Chapter

The Problem of Enforcement Abuse

Randy E. Barnett

in The Structure of Liberty

Published in print February 2000 | ISBN: 9780198297291
Published online November 2003 | e-ISBN: 9780191598777 | DOI: http://dx.doi.org/10.1093/0198297297.003.0012
The Problem of Enforcement Abuse

Show Summary Details

Preview

The Single Power Principle specifies that there must exist, somewhere in society, a coercive monopoly of power. Adherence to this principle leads to serious risks of enforcement abuse because of problems of selection, corruption capture, and the halo effect. Various institutional features to deal with the problem of enforcement abuse by a coercive monopoly of power have been tried including elections, federalism, and free emigration. Each attempts to combat the ‘top‐down’ or hierarchical relationship between ruler and subject that is inherent to a coercive monopoly of power by establishing a more ‘bottom‐up’ or horizontal relationship. Though these three practices have largely failed in keeping a coercive monopoly of power within the constraints defined by the liberal conception of justice and the rule of law, each reflects a more fundamental principle that needs to be more robustly incorporated into institutional arrangements: reciprocity, checks and balances, and the power of secession.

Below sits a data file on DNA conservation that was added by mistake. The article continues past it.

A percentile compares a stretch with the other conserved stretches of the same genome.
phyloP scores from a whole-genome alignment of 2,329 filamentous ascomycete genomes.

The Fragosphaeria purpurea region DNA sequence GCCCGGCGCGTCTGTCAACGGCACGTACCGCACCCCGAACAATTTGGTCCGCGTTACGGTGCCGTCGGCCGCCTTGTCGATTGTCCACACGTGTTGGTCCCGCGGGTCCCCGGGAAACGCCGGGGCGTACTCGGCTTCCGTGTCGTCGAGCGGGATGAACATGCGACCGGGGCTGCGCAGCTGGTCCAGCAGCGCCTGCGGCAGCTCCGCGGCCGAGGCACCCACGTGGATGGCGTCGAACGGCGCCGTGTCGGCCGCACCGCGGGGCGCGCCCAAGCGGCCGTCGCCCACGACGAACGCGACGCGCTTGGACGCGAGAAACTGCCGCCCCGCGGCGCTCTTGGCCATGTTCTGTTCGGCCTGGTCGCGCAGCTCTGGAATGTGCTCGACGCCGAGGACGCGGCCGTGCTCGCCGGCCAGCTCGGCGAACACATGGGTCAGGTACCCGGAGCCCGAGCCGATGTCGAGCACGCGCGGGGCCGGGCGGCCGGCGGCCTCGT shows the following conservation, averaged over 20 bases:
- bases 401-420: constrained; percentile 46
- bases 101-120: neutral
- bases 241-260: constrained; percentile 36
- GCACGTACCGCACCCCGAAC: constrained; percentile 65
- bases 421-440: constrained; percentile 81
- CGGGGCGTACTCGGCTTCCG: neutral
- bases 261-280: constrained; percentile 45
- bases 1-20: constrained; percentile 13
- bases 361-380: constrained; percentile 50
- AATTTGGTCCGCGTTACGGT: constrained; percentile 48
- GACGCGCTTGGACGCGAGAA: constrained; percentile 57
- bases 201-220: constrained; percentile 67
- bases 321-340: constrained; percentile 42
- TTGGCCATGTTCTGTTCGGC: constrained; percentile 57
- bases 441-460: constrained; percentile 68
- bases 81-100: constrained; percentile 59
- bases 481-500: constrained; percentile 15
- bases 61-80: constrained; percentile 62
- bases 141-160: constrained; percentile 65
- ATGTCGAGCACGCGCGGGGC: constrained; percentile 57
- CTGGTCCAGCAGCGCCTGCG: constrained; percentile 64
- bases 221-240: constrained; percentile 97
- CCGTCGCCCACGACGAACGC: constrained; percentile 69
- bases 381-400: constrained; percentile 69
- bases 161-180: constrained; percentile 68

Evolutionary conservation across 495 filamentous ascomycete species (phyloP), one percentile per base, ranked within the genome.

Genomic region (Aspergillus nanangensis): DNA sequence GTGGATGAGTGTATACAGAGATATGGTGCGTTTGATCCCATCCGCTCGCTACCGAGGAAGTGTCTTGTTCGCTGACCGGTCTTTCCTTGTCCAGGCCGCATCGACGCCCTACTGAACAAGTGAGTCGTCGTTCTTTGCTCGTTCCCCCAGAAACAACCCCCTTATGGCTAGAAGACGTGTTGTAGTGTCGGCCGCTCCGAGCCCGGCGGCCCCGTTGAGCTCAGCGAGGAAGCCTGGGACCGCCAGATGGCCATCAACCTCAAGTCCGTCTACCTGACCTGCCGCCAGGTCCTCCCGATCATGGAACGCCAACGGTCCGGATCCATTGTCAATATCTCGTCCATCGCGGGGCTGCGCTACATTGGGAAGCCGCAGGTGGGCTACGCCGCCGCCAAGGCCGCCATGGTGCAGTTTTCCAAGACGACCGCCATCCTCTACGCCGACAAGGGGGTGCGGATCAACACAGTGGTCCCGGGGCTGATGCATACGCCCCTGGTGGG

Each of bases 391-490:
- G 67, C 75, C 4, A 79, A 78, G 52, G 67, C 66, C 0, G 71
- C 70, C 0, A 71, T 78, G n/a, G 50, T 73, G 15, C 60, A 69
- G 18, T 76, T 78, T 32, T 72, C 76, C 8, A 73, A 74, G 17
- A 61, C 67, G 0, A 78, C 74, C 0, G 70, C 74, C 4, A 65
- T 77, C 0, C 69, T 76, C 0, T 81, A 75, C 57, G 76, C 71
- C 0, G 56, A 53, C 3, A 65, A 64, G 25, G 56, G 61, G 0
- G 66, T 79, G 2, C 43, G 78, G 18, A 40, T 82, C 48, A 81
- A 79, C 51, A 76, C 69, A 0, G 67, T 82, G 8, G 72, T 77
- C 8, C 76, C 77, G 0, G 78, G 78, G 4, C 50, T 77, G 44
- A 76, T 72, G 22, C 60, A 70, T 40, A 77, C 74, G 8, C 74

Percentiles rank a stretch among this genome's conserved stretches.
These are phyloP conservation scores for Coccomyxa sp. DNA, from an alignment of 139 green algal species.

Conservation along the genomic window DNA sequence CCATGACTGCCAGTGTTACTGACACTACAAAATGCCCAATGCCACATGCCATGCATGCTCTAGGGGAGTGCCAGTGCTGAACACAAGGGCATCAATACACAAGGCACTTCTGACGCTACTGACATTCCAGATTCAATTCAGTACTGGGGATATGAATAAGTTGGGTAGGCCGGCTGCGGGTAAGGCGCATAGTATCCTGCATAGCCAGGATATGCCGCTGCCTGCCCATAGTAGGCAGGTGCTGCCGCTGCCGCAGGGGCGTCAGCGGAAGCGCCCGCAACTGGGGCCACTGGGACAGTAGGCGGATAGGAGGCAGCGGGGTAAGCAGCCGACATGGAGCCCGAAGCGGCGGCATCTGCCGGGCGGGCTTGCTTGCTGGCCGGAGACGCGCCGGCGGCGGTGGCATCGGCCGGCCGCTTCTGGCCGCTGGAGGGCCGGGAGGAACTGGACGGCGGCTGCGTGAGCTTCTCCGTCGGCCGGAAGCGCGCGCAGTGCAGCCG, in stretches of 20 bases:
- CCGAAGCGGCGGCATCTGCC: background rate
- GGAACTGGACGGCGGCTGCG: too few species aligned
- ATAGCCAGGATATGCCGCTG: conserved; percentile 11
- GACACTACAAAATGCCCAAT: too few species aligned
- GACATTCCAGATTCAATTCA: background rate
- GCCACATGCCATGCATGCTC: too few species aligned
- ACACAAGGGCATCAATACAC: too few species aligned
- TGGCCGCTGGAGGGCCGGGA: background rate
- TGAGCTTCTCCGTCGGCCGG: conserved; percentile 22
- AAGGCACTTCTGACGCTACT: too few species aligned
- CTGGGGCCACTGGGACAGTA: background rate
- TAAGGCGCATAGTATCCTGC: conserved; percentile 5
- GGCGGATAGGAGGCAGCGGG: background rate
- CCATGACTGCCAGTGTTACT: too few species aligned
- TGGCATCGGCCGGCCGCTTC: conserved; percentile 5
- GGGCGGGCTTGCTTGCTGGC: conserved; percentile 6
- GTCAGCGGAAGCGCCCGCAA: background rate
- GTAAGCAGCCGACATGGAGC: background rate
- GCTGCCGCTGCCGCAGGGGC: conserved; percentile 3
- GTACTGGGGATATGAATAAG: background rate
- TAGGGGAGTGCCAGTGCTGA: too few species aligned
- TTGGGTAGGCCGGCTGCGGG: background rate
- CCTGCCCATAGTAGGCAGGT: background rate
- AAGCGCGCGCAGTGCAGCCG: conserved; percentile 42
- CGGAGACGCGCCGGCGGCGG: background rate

Keywords: capture; checks and balances; elections; enforcement; federalism; free emigration; halo effect; reciprocity; secession; selection

Chapter.  9348 words. 

Subjects: Political Theory

Full text: subscription required

How to subscribe Recommend to my Librarian

Buy this work at Oxford University Press »

Users without a subscription are not able to see the full content. Please, subscribe or login to access all content.